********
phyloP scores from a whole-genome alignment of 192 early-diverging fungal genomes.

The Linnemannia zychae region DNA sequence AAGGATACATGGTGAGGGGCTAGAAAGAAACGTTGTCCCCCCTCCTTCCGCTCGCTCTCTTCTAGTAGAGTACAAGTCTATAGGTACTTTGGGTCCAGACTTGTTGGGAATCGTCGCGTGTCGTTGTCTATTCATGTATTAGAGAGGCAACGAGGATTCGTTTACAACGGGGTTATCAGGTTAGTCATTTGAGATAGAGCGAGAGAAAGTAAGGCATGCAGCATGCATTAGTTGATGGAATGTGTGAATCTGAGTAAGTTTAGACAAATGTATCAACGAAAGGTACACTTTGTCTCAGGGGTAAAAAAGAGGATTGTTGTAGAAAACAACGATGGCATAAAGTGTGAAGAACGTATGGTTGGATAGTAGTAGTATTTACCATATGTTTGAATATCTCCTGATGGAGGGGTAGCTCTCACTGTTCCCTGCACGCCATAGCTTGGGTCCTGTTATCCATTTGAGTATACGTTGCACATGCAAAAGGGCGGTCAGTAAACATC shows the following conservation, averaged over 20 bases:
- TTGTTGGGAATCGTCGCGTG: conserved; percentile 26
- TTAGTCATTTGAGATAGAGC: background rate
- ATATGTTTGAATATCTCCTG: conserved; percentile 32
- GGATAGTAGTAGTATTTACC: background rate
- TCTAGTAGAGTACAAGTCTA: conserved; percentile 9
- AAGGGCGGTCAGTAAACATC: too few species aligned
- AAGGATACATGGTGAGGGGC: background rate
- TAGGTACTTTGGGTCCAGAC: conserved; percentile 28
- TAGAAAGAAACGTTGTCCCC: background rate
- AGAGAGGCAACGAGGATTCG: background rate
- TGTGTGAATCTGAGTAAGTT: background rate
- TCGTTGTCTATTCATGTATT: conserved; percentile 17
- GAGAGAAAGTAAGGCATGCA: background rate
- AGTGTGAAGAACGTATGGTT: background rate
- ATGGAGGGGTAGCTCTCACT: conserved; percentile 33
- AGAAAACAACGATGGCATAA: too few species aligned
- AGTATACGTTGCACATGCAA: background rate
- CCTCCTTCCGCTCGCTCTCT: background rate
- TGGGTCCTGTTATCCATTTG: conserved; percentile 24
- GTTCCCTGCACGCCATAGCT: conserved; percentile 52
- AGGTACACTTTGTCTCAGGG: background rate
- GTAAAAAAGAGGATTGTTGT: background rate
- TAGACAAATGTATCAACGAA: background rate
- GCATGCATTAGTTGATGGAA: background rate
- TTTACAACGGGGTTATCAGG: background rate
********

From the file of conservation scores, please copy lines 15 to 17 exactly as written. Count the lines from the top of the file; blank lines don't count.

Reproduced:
- GAGAGAAAGTAAGGCATGCA: background rate
- AGTGTGAAGAACGTATGGTT: background rate
- ATGGAGGGGTAGCTCTCACT: conserved; percentile 33